The sandy bank was a loooong stretch to walk before reaching the chalk bank with a proper walkway. Because let's be honest, walking on the beach is not a very easy task.
Here you could find plenty of evidence of the old walkway which has been washed away in 2013 and other debries. In the far distance, we have noticed a row of wind turbines.
It was the first time near the North Sea in the UK, and the contrast in water between West and East is massive. In the West it is a beautiful blue-greenish colour, but here in the East, it was brownish and a little muddy. Could it have been due to the stormy weather, who knows?
Once you cross the sandbank, dunes and fauna of the island hide you from the open winds. The walk gets more comfortable and much more interesting. There are plenty of billboards with information to read and things like parts of the brick walls and the railway to witness and wonder about the past times. You notice how quiet it gets being away from the civilisation. You see birds everywhere!
Reaching the lighthouse is a highlight of the hike because you feel a sense of achievement. After walking for so long here is the reward!
The other side of the lighthouse has a concrete wall which opens a great view once you are on it! I particularly enjoyed the former low light, which looked somewhat abandoned. Pretty much like everything else on the island that once served a great cause!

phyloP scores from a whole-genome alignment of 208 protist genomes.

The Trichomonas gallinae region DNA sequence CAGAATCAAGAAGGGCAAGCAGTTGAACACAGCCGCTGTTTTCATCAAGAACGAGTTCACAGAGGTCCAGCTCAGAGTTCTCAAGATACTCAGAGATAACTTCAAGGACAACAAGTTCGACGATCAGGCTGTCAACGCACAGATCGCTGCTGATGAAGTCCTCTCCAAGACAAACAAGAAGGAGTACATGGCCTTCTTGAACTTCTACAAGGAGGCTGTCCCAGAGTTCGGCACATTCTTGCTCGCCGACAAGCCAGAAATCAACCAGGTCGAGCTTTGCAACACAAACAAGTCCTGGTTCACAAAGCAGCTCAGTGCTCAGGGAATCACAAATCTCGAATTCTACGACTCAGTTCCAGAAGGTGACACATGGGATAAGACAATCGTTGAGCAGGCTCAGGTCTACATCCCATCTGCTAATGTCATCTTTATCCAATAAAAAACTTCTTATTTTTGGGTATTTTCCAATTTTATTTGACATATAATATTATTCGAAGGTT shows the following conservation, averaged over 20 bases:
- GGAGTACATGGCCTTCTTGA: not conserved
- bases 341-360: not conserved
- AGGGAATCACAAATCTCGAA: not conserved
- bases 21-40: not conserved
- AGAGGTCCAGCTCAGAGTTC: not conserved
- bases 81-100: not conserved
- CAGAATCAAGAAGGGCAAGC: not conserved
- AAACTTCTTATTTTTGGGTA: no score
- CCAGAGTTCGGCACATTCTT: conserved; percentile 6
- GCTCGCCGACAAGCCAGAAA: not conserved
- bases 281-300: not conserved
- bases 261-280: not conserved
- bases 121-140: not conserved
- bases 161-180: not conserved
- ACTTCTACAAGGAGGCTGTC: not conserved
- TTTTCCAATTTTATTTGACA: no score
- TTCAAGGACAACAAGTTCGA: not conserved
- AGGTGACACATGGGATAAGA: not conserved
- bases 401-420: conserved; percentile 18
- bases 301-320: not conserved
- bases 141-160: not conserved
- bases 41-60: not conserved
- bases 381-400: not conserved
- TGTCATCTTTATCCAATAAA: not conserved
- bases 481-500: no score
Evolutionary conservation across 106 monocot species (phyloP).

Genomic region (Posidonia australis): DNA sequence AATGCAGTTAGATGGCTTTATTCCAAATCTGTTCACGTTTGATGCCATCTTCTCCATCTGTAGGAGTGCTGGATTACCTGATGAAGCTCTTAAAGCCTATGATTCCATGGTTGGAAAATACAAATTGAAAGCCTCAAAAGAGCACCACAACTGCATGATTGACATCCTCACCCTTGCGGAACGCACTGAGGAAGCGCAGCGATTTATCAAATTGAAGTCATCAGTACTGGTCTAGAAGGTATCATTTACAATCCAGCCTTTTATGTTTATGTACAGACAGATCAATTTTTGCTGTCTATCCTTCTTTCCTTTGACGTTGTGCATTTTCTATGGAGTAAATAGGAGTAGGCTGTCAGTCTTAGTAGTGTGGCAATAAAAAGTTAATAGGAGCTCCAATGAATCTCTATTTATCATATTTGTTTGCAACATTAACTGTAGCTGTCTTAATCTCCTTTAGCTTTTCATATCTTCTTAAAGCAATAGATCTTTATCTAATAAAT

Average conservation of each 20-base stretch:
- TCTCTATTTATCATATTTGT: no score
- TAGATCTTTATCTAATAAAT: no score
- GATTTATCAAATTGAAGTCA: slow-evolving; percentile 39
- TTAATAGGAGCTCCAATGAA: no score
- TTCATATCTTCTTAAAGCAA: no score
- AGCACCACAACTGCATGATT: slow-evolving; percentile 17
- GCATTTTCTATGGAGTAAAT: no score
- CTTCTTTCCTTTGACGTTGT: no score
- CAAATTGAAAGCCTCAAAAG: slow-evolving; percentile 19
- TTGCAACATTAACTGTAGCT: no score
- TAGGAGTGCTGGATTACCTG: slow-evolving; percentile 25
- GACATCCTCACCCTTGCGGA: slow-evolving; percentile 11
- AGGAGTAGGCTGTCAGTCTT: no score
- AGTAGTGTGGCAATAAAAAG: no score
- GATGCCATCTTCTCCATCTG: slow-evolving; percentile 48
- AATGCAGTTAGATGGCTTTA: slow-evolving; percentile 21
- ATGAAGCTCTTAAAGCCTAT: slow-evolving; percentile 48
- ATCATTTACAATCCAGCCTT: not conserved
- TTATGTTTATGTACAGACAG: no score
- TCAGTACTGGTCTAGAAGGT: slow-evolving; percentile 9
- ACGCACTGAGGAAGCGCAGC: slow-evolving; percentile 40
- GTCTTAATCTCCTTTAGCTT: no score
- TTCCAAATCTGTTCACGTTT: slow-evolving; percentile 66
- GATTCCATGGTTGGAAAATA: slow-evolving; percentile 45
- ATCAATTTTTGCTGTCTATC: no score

One could have gone further to the Spurn point and see the military structures, and I wished we could, but we decided to turn around and go back. It was a sensible thing to do, having a kid to walk the distance. And in fairness, your body seems to give up when you reach something great. It certainly knows when to relax and demand to stop.
And so feeling the toll, we slowly began our way back. We were catching everything else we missed and were greeted with a full rainbow and a bright sky walking back to the entrance.
The return was not as cheerful and exciting. Our bodies were exhausted and needed a rest. Our son was happily riding on daddy's shoulders and telling mommy off for bringing us here. Maybe one day he will be like me, enjoying nothing more than a great hike and nature!
I would highly recommend visiting the SPURN if you are in the area spending a day witnessing the heritage which might soon disappear from the radar.
- Paid Parking is available opposite the SPURN Discovery Centre
- Toilets and a cafe located in the SPURN Discovery Centre
- No dogs are allowed on the peninsula
- No drones are allowed either
- Restrooms and a cafe situated on the Island at the end of your walk
- Check the tide times to avoid being trapped on the peninsula
- Guided tours on a safari truck can be booked at the SPURN Discovery Centre if walking long distances is a bit of a struggle for you
- Get a bicycle!
YORKSHIRE WILDLIFE TRUST. Spurn National Nature Reserve [Online] Available: https://www.ywt.org.uk/nature-reserves/spurn-national-nature-reserve Accessed 01 December 2018. ↩ ↩ ↩ ↩